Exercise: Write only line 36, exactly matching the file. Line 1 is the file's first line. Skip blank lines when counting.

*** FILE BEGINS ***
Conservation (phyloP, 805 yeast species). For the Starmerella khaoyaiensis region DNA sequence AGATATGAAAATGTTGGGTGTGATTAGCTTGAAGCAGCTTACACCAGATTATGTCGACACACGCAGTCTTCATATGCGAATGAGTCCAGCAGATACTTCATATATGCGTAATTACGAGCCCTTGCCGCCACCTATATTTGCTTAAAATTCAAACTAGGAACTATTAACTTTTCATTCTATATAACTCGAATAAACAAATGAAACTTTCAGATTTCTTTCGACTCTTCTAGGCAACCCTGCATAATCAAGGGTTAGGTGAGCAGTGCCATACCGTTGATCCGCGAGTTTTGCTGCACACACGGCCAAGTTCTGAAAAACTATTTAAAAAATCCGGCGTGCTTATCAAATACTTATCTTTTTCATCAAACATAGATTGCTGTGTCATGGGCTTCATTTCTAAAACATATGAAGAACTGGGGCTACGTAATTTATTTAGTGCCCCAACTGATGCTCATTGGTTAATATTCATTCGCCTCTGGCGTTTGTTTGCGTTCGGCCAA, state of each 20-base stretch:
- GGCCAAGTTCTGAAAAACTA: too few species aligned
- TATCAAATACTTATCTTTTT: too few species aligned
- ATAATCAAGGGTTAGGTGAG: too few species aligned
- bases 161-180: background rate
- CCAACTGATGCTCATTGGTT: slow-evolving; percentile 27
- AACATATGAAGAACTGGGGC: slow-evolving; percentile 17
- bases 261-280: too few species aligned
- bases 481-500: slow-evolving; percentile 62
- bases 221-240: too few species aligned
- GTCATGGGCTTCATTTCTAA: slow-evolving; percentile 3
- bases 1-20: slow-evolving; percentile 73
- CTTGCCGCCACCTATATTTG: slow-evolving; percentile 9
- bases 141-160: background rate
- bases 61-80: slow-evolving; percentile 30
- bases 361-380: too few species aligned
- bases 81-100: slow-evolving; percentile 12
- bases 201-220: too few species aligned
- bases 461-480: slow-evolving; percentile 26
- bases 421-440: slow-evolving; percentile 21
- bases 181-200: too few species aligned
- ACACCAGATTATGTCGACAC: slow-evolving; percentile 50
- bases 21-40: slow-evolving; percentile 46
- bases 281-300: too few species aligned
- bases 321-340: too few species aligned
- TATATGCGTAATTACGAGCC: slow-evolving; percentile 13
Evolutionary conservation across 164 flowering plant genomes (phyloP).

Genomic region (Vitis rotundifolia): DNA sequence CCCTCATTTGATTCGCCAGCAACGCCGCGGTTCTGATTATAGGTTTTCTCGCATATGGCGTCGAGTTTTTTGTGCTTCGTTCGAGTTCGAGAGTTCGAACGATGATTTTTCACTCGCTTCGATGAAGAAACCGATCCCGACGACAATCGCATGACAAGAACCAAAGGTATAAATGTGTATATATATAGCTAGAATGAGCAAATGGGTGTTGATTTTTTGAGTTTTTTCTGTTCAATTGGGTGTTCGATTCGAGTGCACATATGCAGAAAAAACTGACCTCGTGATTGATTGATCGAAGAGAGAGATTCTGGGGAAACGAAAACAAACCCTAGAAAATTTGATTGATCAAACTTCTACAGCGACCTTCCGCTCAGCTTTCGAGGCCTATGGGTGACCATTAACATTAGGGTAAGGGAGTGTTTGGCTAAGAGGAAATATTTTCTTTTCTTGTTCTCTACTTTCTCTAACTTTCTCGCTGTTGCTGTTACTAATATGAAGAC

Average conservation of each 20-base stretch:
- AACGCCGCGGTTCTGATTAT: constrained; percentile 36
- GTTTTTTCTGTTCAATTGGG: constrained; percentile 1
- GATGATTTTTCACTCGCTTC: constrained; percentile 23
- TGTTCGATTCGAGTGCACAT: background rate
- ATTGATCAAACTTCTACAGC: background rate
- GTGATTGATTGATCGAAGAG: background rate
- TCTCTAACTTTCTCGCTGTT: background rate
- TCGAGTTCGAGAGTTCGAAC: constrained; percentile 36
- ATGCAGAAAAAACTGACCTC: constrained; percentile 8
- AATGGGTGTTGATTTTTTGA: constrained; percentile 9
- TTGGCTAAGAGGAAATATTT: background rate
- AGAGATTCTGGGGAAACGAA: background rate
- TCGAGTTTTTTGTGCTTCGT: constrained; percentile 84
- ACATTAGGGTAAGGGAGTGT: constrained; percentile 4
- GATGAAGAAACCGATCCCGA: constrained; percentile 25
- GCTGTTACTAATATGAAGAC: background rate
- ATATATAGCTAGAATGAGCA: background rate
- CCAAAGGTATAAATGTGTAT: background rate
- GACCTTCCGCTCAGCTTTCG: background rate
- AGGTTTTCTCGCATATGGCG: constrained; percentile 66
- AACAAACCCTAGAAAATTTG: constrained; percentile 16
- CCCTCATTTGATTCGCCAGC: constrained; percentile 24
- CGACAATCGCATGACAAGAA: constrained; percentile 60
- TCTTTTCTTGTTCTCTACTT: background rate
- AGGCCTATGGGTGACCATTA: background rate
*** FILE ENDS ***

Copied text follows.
- TCTCTAACTTTCTCGCTGTT: background rate